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Hip Injury and Pain: Causes and Treatment


The hip is a ball and socket joint allowing various leg movements. It is an essential weight-bearing joint (in the body) and is prone to different types of injuries, the most serious being dislocation or fracture. However, once the proper diagnosis is made, there are numerous types of effective treatments.

What are the structures that make up the hip joint?

The hip joint is a ball and socket joint made up of the femur (thigh bone), ilium (part of the pelvis), and the acetabulum. The part of the femur that inserts into the acetabulum is called the femoral head; both have cartilage (strong and flexible connective tissue) at the area where they meet.

Other hip structures consist of the tendons (connecting muscles to bones), ligaments (connecting bones to other bones), and bursa (fluid-filled sacs that function as cushions).

The Hip Joint

The complex arrangement allows different movements of the hip, including:

  • Abduction involves moving the femur outwards at the side, while adduction moves the leg inward.
  • Flexion consists of moving the leg forward, while extension consists of moving the leg backward.
  • External rotation moves the toes outwards, while internal rotation moves the toes inwards.

What are non-traumatic causes of hip pain?

Osteoarthritis involves degenerative (wear and tear) changes in the hip caused by aging, use, and weight-bearing pressure. It is estimated that one in four adults will develop hip osteoarthritis and pain during their lifetime.

Rheumatoid Arthritis is an autoimmune disorder in which the body mistakes its own tissues for a foreign pathogen, like a bacteria or virus, and attacks itself.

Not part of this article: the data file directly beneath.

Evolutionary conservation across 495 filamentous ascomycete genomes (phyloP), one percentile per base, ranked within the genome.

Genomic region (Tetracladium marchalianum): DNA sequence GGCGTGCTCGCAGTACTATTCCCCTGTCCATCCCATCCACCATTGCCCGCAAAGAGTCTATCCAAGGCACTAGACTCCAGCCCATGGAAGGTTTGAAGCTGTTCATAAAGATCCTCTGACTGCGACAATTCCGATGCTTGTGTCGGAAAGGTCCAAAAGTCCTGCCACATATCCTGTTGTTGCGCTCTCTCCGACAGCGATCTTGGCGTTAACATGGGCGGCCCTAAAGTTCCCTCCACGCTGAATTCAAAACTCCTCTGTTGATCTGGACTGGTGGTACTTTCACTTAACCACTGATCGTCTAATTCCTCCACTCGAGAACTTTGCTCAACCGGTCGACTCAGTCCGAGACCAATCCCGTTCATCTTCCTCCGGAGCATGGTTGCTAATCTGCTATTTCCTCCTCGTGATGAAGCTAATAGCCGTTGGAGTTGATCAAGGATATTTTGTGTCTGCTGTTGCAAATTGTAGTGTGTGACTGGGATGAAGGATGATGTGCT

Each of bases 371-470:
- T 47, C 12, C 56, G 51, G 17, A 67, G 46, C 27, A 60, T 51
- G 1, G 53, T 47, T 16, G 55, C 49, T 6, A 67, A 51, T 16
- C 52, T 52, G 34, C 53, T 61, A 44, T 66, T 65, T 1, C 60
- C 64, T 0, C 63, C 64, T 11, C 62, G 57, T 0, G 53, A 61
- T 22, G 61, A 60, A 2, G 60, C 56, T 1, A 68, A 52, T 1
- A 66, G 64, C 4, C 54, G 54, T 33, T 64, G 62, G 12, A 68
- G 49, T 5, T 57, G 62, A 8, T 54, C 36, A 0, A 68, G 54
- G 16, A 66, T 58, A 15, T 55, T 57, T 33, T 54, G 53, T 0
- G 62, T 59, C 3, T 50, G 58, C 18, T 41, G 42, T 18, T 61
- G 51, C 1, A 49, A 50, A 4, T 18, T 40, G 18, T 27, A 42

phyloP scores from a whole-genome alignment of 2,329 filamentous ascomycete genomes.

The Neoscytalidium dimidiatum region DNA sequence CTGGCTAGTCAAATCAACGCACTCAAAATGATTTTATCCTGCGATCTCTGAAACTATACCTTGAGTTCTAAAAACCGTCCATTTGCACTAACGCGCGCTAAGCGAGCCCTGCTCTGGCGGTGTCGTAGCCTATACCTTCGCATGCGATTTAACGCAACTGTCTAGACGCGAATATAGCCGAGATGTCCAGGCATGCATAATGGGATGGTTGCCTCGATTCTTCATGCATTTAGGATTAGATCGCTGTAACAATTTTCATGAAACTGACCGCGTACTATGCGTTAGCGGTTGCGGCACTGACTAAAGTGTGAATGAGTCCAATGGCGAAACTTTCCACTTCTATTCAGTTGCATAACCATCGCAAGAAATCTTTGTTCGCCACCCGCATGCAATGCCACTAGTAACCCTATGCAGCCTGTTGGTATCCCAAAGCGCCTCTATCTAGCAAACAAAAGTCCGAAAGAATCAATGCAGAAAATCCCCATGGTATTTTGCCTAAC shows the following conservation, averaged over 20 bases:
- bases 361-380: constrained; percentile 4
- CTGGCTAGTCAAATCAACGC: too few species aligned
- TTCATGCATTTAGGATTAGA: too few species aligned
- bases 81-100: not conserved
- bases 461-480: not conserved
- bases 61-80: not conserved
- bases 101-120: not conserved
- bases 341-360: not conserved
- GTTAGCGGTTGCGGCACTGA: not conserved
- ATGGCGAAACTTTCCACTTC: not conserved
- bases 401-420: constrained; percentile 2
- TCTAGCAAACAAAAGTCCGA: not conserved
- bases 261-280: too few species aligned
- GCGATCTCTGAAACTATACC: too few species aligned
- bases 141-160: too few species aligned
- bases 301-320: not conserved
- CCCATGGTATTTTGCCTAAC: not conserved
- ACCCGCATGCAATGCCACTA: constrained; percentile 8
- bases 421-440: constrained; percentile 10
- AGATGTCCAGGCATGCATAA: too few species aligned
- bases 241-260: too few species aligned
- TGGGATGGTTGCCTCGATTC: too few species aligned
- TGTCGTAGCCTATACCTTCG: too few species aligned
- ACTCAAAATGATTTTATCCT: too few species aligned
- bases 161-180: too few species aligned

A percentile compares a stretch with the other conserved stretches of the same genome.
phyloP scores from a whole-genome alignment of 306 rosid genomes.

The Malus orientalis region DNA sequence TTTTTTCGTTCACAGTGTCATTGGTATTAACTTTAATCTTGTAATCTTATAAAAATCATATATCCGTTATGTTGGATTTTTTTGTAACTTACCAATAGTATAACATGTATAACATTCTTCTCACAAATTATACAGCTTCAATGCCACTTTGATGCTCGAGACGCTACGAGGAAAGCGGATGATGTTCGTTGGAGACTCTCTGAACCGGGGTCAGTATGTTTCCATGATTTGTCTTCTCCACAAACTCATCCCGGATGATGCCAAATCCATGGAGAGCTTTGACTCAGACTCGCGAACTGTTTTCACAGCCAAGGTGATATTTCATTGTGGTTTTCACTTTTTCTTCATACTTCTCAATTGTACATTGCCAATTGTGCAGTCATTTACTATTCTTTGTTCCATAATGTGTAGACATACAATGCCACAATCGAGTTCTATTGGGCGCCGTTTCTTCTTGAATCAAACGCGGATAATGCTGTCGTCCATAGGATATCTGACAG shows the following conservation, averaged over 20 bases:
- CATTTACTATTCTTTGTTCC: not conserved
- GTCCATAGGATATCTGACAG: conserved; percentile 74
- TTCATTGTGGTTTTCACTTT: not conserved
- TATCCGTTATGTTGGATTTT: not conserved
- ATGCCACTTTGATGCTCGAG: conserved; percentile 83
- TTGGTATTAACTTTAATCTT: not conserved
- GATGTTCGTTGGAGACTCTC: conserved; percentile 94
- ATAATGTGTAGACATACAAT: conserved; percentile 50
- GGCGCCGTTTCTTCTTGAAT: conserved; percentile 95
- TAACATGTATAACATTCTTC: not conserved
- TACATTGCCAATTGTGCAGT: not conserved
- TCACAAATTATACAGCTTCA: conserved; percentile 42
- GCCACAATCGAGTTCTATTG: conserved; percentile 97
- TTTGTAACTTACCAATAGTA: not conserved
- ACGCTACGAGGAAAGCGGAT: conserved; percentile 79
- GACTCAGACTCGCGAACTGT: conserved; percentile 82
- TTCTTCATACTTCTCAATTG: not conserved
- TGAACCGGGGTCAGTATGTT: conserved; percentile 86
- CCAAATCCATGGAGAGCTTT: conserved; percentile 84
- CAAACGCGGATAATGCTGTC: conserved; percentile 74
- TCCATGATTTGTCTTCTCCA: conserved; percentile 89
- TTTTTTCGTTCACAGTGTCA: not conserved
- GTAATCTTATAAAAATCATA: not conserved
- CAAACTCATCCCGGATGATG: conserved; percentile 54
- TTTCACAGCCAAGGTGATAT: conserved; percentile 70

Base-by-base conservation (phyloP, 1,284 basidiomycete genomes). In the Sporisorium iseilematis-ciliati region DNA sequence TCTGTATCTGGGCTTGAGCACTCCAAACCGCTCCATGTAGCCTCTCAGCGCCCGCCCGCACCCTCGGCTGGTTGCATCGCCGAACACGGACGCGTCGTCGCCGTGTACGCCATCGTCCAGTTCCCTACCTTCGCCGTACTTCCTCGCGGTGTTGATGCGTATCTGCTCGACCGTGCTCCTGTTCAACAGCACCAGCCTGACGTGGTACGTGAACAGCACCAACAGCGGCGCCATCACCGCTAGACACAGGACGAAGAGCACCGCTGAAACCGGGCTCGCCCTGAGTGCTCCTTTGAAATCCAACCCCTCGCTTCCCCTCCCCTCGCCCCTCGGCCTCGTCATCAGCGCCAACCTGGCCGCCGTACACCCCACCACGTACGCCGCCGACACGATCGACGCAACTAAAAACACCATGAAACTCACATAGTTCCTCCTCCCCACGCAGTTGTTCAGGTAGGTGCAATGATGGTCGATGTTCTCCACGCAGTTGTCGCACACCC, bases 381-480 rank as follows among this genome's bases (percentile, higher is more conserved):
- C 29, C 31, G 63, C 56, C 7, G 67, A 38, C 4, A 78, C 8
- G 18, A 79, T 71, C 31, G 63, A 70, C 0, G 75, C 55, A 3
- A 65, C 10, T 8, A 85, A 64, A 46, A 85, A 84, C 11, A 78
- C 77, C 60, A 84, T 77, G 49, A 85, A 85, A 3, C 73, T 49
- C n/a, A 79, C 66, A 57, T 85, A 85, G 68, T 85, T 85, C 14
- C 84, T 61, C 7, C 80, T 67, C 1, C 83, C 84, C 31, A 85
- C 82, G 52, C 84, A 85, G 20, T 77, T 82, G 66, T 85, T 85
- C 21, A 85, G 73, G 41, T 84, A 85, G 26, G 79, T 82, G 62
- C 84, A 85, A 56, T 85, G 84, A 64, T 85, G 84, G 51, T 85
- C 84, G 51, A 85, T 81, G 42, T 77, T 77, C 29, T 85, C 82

Muscular strain can occur with stretching of the muscles or tendons, producing microfiber tears.

Septic arthritis occurs when an infection, from somewhere else, moves to a joint, seen in the hip for young and older people.

Hip bursitis results when the fluid-filled sacs, called bursa, become irritated and engorged with fluid. These bursae usually contain small amounts of fluid and cushion the joints.

Other causes of hip pain include referred pain from other areas, such as the low back and knee, along with various neuropathies (pain associated with the nerves).

What are some traumatic causes of hip injury and pain?

Fractures of the hip typically occur in the elderly after a fall. The most common fracture is a fracture of the femoral neck, which accounts for about ½ of all hip fractures. The femoral neck is the area of the femur 1-2 inches from the joint where the femoral head joins the acetabulum.

The hip labrum is a unique piece of cartilage that lines the hip joint, helping it absorb shock and disseminating pressure. Unfortunately, the labrum can become torn or detached from trauma, wear and tear, or hip osteoarthritis.

Hip dislocations occur either with trauma or after a hip replacement surgery (discussed below). They can be repositioned by traction, closed reduction, or by surgery, open reduction. A hip dislocation is a medical emergency that is time sensitive and must be treated as soon as possible.

What is the diagnostic workup for hip injury and pain?

A history is taken to learn about trauma, work, and recreational activities.

A physical exam evaluates areas of tenderness, swelling, and warmth.